Eva Route

The Eva Flores route begins with Vince transforming himself into his newly hired science teacher in order to teach a class on her behalf. After some minor crisis averting, Vince transforms back to normal and is inclined to move past this good deed, while Eva insists that she do something for Vince. Thus leading him to body swap Eva and his gifted yet disillusioned little sister, Paige. A sensible swap that, as demonstrated throughout the day, pleases both parties… but perhaps a bit too much.

As Vince tries to undo the swap and urges Paige to return to her old life, she decides to use the STX against him by swapping him into the body of her demure best friend, Juno. Doing so reunites Eva and Vince as they go about their lives as middle school lolis, furthering their relationship, albeit in an unexpected way, while seeking out a way to get out of this mess… or not.

The middle section of the Eva route is peppered with choices where the player determines how much Vince fancies his life as a 14-year-old girl, giving way to three unique branches. A fairly straightforward concept… or at least it would be if not for how the game expects the player to understand the nuance between “…” and “..!” But I guess that’s what flowchart makers like me are for.

The max acceptance, or “acceptation,” branch sees Vince eagerly embrace his newfound femininity and the quartet of swapped persons deciding that they are, ultimately, happier this way. While simple conceptually, it is a sweet story that presents body swapping as a source of good and joy, in addition to being an unconventional, yet cute, conclusion to the romance between Vince and Eva. I could comment on how this seems a bit out of character for Vince, but we don’t know what mental commands Paige placed on him, and mind control is the easiest excuse for someone acting out of character.

The middle branch sees Vince not fully embrace or reject his newly assigned life until, in an accident meant to help quell his unease, things take a turn that I would rather not spoil. Though, I will say that it nicely handles the subject of mental alterations, and shows both perspectives of the loss that comes with reckless use of reality-altering devices. I also appreciate the more ambiguous yet happy ending here as, when dealing with something like the STX, identity tends to become a messy thing as bodies are shuffled and minds are blended.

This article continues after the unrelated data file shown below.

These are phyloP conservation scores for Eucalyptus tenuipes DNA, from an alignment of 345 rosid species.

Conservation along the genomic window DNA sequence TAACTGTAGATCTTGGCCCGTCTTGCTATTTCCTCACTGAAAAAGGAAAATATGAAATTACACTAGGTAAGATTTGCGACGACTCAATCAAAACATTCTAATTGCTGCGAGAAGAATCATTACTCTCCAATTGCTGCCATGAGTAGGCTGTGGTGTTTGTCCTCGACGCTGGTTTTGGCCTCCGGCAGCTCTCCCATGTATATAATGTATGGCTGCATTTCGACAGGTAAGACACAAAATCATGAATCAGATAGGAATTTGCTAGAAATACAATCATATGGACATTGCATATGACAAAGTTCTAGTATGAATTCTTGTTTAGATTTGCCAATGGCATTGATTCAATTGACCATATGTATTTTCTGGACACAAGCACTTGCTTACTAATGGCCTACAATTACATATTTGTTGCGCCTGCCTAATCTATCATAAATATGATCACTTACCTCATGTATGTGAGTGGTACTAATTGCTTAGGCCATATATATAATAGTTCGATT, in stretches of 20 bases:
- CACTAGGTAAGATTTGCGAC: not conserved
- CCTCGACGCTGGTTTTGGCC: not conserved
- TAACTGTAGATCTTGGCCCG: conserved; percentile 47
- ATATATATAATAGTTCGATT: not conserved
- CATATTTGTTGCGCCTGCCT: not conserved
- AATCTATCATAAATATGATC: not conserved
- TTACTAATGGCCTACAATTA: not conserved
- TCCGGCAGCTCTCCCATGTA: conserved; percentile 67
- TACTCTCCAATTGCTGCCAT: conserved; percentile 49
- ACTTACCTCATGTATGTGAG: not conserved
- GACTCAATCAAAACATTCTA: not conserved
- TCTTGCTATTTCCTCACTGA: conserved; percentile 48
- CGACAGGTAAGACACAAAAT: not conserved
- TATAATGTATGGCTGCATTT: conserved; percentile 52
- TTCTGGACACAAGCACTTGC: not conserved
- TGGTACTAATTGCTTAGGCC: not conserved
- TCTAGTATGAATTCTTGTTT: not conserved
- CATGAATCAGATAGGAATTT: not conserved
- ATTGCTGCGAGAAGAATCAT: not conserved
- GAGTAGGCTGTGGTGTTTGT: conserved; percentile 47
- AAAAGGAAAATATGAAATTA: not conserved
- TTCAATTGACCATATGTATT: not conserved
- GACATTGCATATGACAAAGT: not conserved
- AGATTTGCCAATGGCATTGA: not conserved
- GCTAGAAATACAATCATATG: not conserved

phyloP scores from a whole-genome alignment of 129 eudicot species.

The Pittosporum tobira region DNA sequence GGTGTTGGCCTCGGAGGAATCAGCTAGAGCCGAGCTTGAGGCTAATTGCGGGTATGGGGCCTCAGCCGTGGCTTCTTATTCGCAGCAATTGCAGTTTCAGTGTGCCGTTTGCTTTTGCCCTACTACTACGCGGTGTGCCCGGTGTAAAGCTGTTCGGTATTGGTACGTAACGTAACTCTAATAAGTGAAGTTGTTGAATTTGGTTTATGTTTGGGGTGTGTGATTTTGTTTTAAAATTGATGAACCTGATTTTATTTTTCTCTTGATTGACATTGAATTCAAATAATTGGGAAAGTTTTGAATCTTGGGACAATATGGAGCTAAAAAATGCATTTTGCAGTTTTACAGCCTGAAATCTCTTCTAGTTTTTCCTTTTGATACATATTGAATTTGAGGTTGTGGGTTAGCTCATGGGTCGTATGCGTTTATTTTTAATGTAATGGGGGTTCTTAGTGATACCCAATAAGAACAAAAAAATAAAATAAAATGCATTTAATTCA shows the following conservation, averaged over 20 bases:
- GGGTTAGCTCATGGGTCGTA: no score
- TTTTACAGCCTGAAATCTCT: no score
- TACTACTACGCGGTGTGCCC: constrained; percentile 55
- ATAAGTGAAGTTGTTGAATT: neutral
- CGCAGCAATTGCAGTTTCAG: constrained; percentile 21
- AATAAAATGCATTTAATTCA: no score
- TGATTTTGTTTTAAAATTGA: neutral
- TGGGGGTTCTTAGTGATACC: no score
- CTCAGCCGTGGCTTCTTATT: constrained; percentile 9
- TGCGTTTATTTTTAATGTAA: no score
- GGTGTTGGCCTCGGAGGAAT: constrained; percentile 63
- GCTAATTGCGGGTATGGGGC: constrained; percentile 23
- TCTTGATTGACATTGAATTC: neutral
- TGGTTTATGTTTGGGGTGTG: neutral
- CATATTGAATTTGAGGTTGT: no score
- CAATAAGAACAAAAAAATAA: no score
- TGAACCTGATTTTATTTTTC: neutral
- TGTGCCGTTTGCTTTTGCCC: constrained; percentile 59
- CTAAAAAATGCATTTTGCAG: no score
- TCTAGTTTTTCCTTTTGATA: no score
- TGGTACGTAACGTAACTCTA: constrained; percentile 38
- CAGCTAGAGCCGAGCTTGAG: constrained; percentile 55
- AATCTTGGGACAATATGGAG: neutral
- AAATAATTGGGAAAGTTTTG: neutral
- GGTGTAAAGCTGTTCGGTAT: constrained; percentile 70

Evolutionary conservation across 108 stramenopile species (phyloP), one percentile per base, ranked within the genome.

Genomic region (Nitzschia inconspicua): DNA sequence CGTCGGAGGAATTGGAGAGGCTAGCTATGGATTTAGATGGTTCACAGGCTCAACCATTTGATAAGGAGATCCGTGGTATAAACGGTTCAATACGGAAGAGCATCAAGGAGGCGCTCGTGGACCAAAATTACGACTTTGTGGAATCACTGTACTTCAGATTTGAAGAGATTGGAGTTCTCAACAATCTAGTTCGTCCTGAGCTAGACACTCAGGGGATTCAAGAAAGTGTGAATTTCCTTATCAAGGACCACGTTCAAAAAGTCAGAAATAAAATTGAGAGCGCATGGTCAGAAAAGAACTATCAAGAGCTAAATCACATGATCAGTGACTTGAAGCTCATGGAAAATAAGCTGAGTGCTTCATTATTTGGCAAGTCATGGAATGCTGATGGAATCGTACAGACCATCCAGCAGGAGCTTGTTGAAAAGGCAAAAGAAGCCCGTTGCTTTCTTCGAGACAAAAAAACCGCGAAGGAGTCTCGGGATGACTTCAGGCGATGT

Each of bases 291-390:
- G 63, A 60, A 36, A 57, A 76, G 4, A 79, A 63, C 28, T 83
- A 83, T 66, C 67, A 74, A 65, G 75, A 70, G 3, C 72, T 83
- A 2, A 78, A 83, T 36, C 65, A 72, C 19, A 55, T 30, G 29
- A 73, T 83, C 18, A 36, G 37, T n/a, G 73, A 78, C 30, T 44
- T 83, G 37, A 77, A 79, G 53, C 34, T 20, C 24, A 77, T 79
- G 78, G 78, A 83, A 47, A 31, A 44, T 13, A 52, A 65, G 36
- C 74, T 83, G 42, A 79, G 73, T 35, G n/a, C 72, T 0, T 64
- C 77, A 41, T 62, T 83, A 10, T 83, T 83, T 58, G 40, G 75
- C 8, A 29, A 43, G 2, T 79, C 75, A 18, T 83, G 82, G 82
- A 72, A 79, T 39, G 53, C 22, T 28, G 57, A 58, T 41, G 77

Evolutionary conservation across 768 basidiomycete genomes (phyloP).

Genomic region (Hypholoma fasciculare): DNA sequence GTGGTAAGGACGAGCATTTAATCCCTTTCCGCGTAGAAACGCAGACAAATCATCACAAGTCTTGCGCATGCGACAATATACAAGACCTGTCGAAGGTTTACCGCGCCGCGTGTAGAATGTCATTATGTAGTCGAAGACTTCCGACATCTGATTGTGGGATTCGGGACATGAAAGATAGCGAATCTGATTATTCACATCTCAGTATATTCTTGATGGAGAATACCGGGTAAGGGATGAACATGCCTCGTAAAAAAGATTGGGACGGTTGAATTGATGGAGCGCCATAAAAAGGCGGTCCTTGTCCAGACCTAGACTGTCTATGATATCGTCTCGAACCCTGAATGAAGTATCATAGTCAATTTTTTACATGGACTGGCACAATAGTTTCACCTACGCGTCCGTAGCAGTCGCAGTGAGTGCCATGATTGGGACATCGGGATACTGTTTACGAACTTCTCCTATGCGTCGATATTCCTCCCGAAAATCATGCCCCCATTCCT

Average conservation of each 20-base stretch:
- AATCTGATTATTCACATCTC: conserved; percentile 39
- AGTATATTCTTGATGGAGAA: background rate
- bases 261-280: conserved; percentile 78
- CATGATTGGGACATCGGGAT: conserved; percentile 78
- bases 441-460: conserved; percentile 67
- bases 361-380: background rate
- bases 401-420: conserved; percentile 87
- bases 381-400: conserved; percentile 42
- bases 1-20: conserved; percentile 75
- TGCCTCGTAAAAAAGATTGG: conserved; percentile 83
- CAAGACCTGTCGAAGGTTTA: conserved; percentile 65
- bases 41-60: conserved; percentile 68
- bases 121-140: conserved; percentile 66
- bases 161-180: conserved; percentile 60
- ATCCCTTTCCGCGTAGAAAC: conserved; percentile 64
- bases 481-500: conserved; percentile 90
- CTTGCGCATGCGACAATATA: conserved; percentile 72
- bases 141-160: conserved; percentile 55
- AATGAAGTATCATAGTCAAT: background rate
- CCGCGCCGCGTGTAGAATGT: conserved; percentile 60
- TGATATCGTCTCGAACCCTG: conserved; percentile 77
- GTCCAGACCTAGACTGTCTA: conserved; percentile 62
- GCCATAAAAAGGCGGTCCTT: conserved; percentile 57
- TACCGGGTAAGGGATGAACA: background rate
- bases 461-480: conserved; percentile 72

The zero acceptance branch, or the ‘true ending,’ sees Vince correct this bodily displacement after everyone enjoyed a nice little ‘holiday.’ Yet as he returns to his normal high school boy life, Vince cannot help but ruminate on his relationship with Eva. Prior to undoing this swap, Eva formed a strong relationship with Vince, confiding in him as she opened up her heart, sharing her traumatic past, and indirectly expressing her desire for affection. This makes it hard for them to maintain their distant professional relationship like before and, after several days of avoiding each other, Eva finally invites Vince to her apartment, where their relationship advances beyond that of just friends.

This could be seen as a problematic turn of events, given the student-teacher relationship of these two, but their interactions throughout this branch’s content do a great job of establishing them as… friends. They share common interests, their personalities mesh together well, and as they enjoy a night of beer, sushi, and the most amazing sounding monster movies, it’s hard to not want to see them get together. Which, as to be expected of C.R.E.A.M., a known romantic, is rendered in tender detail, going above and beyond the most natural endpoint in order to cement these two dorks as a couple.


By now, you have almost certainly noticed the… particular writing style of C.R.E.A.M. based on the images included in this review. C.R.E.A.M. is not a native English speaker, his grasp on the language is spotty, but after reading so much of his work, I have come to appreciate the nuances of a C.R.E.A.M. script. The vast majority of lines and interactions are understandable, the storylines are ultimately easy to follow, and I consider the script to be very… soulful.

Though C.R.E.A.M. might lack the technical skills, he still has a way with words, tries to make things sound poetic, and produces more than a handful of hard-hitting or emotionally rich lines. It’s definitely not for everyone, and would inarguably benefit from the insights of a native speaker or more sophisticated editing, but there is definitely something to love about his writing. Or if that’s not your cup of tea… the game’s also available in French, and that script is probably way better